Time from fertilization of ovum until estimated date of birth.
Lasts 280 days or 40 weeks.
First trimester - week 1-13
Second trimester - week 14-26
Third trimester - weeks 27-40
For estimating date of birth: To be accurate, woman must have regular 28 day menstral cycle.
Take 1st day of last menstral period: 9-12-2009
Add 7 days: 9-19-2009
Subtract 3 months: 6-19-2009
Add 1 yr.: 6-19-2010
Estimated date of birth: June 19, 2010
Woman who is pregnant
Number of pregnancies
A woman who has never been pregnant.
A woman who is pregnant for the first time.
Woman who has had 2 or more pregnancies.
# of births (not # of fetuses (twins) carried past 20 weeks gestation, whether or not fetus was born alive.
A woman who has not had a birth at more than 20 weeks' gestation.
A woman who has had one birth that occurred after 20 weeks' gestation.
A woman who has had two or more pregnancies that resulted in viable offspring.
Use of GTPAL
G= Gravidity; # of pregnancies, including the present one
T= Term births; # of children born at term (longer than 37 weeks)
P=Preterm births; # of children born before 37 weeks
A=Abortions or miscarriages; # of abortions/miscarriages ( included in gravida if before 20 weeks; included in parity if past 20 weeks); note that a termination of the pregnancy after 20 weeks is referred to as a therapeuetic termination.
L=Live births, # of live births or living children
1. Breast changes
3. Nausea and vomiting
4. Urinary frequency
First perception of fetal movement appearing usually in the 16th to 20th week of gestation.
Probable signs of pregnancy
1. Goodell's sign
2. Chadwick's sign
3. Hegar's sign
4. Positive result of pregnancy test (serum)
5. Positive result of pregnancy test (urine)
6. Braxton Hicks contractions
Softening of the cervix that occurs at the beginning of the second month of pregnancy.
Violet coloration of the mucous membranes of the cervix, vagina, and vulva that occurs at about week 4.
Softening of the uterus that occurs at about weeek 6.
Braxton Hicks contractions
Irregular contractions that occur intermittently throughout pregnancy and that do not increase in intensity or duration or cause cervical dilation.
The rebounding of the fetus against the examiner's fingers on palpation.
Positive signs of pregnancy
1. Visualization of the fetus via radiography or ultrasound.
2. Fetal heart rate detected by ultrasound examination at 6 weeks' gestation, by electronic devices at 10 to 12 weeks' gestation, and by nonelectronic device (fetoscope) at 20 weeks' gestation.
3. Fetal movements palpated.
4. Fetal movements visible
A woman is pregnant for the 4th time. She had one elective abortion during the first trimester, a daughter who was born at 40 weeks' gestation, and a son who was born at 36 weeks' gestation.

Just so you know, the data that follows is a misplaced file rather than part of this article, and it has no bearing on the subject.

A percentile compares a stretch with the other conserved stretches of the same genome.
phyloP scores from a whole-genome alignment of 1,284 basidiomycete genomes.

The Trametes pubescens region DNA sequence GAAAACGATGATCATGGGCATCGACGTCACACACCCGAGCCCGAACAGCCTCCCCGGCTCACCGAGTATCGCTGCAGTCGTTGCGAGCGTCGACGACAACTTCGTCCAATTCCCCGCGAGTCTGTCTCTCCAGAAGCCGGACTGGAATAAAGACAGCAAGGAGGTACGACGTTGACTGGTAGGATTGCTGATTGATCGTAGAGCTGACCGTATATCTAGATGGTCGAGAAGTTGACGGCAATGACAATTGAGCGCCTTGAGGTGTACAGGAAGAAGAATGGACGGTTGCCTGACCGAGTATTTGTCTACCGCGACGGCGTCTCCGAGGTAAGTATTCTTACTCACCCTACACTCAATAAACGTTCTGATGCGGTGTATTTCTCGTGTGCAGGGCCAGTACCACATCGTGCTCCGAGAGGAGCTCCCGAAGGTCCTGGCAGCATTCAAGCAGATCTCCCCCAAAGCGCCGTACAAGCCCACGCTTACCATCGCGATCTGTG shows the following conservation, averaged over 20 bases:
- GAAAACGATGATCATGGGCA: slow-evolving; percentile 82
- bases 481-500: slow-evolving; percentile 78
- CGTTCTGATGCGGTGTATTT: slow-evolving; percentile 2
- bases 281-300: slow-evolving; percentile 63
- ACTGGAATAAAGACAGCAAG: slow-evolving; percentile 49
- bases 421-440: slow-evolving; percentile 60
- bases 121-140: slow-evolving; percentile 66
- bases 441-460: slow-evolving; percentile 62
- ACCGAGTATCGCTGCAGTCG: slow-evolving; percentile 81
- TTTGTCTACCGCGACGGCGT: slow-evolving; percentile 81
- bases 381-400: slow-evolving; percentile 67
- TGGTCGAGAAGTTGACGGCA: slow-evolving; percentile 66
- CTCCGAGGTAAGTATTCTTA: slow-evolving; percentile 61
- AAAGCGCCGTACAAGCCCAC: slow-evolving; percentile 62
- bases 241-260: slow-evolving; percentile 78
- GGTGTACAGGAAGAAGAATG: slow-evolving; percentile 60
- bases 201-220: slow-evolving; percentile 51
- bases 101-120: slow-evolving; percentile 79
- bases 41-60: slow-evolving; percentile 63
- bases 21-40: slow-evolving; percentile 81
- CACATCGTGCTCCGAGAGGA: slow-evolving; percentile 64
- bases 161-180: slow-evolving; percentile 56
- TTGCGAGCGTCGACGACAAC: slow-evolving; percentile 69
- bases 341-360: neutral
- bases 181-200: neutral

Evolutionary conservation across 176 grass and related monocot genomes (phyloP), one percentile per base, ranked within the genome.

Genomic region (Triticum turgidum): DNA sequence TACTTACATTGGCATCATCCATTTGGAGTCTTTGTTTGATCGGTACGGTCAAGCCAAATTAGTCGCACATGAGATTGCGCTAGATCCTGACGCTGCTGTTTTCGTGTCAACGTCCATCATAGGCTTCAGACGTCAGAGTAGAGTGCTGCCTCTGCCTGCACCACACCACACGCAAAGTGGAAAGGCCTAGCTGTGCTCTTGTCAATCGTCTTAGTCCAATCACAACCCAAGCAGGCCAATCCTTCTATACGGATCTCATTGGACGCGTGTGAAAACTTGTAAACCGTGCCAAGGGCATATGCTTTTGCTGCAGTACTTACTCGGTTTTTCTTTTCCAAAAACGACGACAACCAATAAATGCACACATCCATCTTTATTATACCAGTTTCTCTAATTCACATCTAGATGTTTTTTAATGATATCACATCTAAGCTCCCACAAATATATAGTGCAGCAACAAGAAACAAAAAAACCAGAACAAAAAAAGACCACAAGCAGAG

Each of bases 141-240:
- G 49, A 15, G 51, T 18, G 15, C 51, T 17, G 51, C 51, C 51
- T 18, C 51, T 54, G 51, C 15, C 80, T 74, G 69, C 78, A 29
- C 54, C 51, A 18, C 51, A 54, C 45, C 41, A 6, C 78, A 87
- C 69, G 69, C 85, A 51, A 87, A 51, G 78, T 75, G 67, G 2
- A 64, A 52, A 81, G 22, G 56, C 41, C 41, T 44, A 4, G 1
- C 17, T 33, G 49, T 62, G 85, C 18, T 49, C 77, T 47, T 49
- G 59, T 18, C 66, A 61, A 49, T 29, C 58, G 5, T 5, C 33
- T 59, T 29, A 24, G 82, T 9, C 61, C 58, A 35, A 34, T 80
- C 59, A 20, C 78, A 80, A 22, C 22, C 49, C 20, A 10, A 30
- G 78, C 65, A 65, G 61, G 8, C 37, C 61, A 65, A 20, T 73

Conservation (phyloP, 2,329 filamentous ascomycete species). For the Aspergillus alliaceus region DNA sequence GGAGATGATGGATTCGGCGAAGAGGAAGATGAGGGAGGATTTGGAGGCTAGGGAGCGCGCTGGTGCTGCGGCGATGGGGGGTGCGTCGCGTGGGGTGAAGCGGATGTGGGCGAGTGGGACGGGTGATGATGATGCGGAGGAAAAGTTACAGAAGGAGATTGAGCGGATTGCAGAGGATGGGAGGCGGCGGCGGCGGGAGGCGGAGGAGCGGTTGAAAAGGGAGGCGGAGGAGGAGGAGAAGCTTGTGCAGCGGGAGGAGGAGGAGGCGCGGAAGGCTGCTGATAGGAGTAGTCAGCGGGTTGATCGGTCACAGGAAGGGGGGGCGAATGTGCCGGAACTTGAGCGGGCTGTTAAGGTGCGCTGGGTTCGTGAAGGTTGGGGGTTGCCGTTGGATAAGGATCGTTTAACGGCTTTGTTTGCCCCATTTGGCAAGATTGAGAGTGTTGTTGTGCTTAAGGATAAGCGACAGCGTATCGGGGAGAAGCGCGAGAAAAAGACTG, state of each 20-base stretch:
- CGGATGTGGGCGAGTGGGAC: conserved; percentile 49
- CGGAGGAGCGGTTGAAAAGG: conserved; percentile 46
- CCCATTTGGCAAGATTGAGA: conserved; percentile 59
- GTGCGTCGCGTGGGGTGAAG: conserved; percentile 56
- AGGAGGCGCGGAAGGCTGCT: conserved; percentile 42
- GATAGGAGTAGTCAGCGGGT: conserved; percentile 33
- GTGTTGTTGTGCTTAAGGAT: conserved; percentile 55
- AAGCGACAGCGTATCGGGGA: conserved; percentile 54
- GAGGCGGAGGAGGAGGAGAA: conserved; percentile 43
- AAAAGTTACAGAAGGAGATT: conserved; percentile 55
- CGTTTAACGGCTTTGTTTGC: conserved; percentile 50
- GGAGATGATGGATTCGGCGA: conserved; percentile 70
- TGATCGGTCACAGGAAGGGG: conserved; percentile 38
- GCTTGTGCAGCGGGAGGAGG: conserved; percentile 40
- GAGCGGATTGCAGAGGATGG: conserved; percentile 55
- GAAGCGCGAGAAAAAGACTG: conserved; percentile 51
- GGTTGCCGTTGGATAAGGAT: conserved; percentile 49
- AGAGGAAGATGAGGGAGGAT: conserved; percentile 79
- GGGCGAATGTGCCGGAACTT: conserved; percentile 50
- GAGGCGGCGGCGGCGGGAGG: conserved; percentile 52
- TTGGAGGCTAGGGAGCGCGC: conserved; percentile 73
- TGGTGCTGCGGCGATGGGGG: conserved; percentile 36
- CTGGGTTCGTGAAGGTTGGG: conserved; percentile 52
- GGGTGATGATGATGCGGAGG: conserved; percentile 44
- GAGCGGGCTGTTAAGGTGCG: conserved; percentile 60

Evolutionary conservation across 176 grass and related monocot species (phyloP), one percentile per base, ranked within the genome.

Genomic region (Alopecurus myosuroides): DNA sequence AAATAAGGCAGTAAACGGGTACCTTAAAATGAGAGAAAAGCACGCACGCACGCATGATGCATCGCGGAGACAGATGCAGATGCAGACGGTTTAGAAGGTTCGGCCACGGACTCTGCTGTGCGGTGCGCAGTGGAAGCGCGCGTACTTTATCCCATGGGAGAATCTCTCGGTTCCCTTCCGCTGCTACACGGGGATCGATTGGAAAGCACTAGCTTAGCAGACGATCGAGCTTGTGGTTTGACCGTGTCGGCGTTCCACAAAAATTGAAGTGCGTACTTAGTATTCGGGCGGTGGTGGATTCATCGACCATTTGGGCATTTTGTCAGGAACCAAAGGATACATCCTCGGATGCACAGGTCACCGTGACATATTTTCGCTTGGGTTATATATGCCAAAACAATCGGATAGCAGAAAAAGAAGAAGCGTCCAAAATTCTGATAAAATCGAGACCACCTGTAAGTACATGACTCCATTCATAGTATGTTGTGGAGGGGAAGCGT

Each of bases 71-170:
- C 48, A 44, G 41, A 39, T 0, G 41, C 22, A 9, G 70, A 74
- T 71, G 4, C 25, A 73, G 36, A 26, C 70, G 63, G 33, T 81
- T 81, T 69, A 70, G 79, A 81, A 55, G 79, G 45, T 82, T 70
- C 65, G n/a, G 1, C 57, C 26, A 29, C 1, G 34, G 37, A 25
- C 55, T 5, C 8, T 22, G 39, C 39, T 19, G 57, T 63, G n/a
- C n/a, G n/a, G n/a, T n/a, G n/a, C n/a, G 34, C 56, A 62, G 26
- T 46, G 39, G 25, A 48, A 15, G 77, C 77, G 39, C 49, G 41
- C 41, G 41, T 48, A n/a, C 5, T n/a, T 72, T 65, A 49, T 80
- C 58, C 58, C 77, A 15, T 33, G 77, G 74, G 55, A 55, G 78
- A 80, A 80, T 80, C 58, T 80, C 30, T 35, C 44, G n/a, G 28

She is gravida, G=4; parity=2; term T=1; preterm P=1; abortion A=1; and live births L=2
G= # of pregnancies, including present one
T=# of children born at term (longer than 37 weeks)
P=# of children born before 37 weeks' gestation.
Abortions or miscariages
A=# of abortions/miscarriages (included in gravida if before 20 weeks; included in parity if past 20 weeks); note that a termination of the pregnancy after 20 weeks is referred to as a therapeutic termination.
L=# of live births or living children.
A. Measured to evaluate gestaional age of fetus.
B. During 2nd & 3rd trimesters (18 to 30 weeks), fundal height in centimeters approx. equals the fetus's age in weeks, + or - 2 cm.
C. 14-16 weeks, fundus can be found above symphysis pubis
D. 20-22 weeks, fundus rises to level of the umbilicus.
E. At term, fundus nearly reaches the xiphoid proces.
Maternal Risk Factors
1. A group of organisms capable of crossing the placenta and adversely affecting the development of the fetus; infection may also occur during delivery.
2. Toxoplasmosis; other infections, such as hepatitis and group B Streptococcus; Rubella (German measles);Cytomegalovirus; and Herpes and hepatitis A & B
Sexually transmitted infections
Chlamydia, syphilis, gonorrhea, condylomata acuminata (venereal warts), bacterial vaginosis, vaginal candidiasis, and trichomoniasis.
1. Many substances cross the placenta; no drugs, including over-the-counter drugs should be taken unless prescribe by the physician.
2. Alcohol, cocaine, crack, marijuana, amphetamines, barbiturates, heroin, and cigarettes.
3. Substance abuse threatens normal fetal growth and successful term completion of the pregnancy.
4. SA places the pregnancy and fetus/newborn at risk for bleeding, complications, miscarriage, stillbirth, prematurity, low birth weight, and sudden infant death syndrome.
5. Physical signs of drug abuse - dilated or contracted pupils, fatigue, track (needle) marks, skin abscesses, inflamed nasal mucosa, and inappropriate behavior by the mother.
6. Alcohol during pregnancy-fetal alcohol syndrome, congenital anomalies, and growth deficits, can also cause jitteriness and physical abnormalities.
7. Smoking leads to low birth weights, a higher incidence of birth defects, and stillbirth.
8. Neonatal abstinence syndrome can result as the newborn withdraws from the substance abused by the mother.
Early onset of menarche, changing sexual behaviors in this age group, problems w/family dvelopment, poverty, and a lack of knowledge regarding reproduction and birth control.
Major conerns w/adolescent preg.
Poor nutritional status, emotional and behavioral difficulties, lack of support systems, increased risk of stillbirth, low birth weight, fetal mortality, cephalopelvic disproportion, and increased risks of maternal complications, such as hypertension, anemia, prolonged labor, and infections.
Role of nurse
a. Encourage early and continued prenatal care.
b. Refer adolescent for appropriate assistance, which can help counter effects of a negative socioeconomic environment.